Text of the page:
Is condensation a problem for you?
We’re all familiar with the phenomenon of condensation. Fogged windows in the bathroom after a shower or dew drops on the outside windows are just a couple of examples. Is it something to worry about, or does it just show you that have good insulation installed? The answer is nuanced, and we are happy to explain it to you.
Condensation occurs when warm, moist air becomes trapped and then comes into contact with a cold surface such as glass. This is something that can happen quite quickly, in a bathroom for example. A five minute shower is all it takes to achieve “steamy windows”. Fortunately, a little ventilation is usually sufficient to make the condensation disappear as quickly as it formed. If the condensation is persistent, it is best to look for the cause in order to solve the problem properly.
There are three types of condensation
Condensation on the inside of the glass
Typical condensation on the inside of a window occurs when excess moisture cannot evaporate quickly enough due to a lack of fresh air flows. The warm and moist air then precipitates in the form of condensation on cold surfaces such as windows and mirrors. This is a common phenomenon in bedrooms, kitchens and bathrooms for example and is detrimental to the health and air quality of the indoor climate.
Condensation on the outside of the glass
Condensation forming of the outside of glazing is usually due to a combination of a low outside temperature and high humidity, which is a typical phenomenon on a cold night with a clear sky. Because windows are usually well insulated, the temperature of the outer glass pane of double or triple glazing drops below the dew point temperature quite quickly, forming condensation. As soon as the temperature rises in the morning, the humidity decreases and the wind does its work to make the condensation rapidly disappear. In this case, condensation indicates good thermal insulation rather than suggesting there might be a problem.
Condensation between the glass panels
Condensation between the glass panels of double or triple glazing indicates a serious problem and is either the result of a manufacturing defect or poor ventilation of the window profile. In both cases, it is best to contact the company that installed the glazing.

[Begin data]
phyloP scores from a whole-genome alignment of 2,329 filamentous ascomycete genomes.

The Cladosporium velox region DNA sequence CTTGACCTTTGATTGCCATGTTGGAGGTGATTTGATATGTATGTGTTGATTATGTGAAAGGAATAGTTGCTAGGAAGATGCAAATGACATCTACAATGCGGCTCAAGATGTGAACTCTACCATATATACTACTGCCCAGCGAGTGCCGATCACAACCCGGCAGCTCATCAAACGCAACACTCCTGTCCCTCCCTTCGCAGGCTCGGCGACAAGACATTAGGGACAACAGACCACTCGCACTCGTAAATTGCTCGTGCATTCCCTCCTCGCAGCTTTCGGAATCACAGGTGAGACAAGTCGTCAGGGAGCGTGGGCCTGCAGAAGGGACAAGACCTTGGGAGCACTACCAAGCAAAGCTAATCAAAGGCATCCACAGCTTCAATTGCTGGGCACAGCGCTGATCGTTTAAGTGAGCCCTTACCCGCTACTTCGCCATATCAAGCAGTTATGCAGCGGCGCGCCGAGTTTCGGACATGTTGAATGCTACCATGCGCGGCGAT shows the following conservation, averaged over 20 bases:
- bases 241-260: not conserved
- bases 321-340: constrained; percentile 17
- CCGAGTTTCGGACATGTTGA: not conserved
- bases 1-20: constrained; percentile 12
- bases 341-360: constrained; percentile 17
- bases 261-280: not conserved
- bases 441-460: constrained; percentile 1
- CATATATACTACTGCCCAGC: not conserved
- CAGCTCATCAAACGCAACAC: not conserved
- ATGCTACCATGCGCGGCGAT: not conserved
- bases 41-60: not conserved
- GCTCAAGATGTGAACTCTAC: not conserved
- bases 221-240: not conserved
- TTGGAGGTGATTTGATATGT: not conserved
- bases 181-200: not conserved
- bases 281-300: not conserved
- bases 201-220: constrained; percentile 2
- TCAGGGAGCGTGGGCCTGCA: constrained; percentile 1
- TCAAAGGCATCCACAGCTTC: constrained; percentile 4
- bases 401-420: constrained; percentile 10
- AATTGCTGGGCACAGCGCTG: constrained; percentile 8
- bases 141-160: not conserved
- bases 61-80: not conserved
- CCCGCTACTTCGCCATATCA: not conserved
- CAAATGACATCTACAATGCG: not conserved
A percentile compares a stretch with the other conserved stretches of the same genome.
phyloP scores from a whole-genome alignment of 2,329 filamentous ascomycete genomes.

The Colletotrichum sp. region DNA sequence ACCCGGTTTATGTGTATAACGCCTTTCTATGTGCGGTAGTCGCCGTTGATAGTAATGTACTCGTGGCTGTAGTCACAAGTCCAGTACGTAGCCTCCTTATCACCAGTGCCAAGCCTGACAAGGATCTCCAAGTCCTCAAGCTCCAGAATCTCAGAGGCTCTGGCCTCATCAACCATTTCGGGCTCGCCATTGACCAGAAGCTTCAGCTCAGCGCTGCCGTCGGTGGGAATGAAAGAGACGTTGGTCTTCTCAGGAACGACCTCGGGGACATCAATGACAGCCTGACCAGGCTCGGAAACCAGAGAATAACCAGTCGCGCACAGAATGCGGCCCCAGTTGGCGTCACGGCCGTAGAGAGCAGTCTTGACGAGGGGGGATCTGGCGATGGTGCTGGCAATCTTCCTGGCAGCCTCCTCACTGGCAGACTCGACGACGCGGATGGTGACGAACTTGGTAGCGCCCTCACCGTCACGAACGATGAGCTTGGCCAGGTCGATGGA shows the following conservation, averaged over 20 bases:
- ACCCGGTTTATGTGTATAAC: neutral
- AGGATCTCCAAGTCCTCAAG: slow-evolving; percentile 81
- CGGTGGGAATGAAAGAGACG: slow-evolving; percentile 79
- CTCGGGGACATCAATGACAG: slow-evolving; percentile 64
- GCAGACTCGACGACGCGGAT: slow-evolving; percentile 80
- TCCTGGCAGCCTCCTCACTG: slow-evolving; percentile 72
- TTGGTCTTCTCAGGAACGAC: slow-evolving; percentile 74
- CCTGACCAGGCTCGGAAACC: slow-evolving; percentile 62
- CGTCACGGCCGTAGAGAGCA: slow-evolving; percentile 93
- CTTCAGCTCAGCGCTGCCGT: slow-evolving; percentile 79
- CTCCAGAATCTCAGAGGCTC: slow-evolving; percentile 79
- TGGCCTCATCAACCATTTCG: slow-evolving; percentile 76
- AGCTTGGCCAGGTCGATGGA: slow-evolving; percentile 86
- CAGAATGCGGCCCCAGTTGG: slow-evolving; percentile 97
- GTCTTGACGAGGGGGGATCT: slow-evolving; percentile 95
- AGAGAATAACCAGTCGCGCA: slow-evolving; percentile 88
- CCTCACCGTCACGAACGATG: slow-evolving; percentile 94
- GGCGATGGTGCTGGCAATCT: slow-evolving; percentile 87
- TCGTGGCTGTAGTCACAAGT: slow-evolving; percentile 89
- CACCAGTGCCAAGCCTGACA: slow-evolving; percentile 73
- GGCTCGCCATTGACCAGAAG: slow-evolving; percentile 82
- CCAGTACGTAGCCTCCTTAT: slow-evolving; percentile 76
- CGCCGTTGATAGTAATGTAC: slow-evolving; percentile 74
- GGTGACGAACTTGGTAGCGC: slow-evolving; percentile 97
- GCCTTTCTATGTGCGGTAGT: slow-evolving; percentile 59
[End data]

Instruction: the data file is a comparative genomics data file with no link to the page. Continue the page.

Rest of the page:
What are the potential consequences of condensation?
Condensation on the inside of your glass windows can have harmful consequences for your health and home in the long term if allowed to continue. A few examples:
- Mould formation, the well-known poisonous black fungus that occurs in many damp areas.
- Damage to wooden furniture and fittings such as stairs and doors.
- Damage to interior walls, paint or wallpaper and the plaster.
- Pests: Silverfish and dust mites love warm, moist places.
- An unpleasant, musty smell.
How to prevent condensation?
Prevention is better than cure, and this applies to condensation as well. We would be happy to provide you with a few tips to prevent and/or solve condensation.
Condensation on the inside of the glass usually indicates an excess of warm, moist air in the home. This can usually be solved quite easily by:
- Installation of an automatic decentralised ventilation system. Ensure the installation, and filters especially, are maintained regularly.
- Crack open the windows during or after taking a shower or while cooking for extra ventilation.
- Dry laundry outside when the weather permits.
- Heat your house sufficiently.
To prevent condensation on the outside of the home, it is a good idea to clean the outside of the window with a water-repellent glass polish. This makes the windows smoother, giving water droplets less chance to stick. As an alternative solution, if the house location permits, open up the space around glass windows as much as possible for plenty of breeze.
For condensation between the glass parts of double or triple glazing, it is best to contact the company that installed the glazing. In this case, replacement of the glass is the only solution. We use an automated production process for our double and triple glazing, and we apply strict quality control to ensure the chance this type of condensation occurs in Group Ceyssens products is rather small. Should the problem nevertheless occur, do not hesitate to contact us. We will come and visit you on site and discuss how we can solve the problem.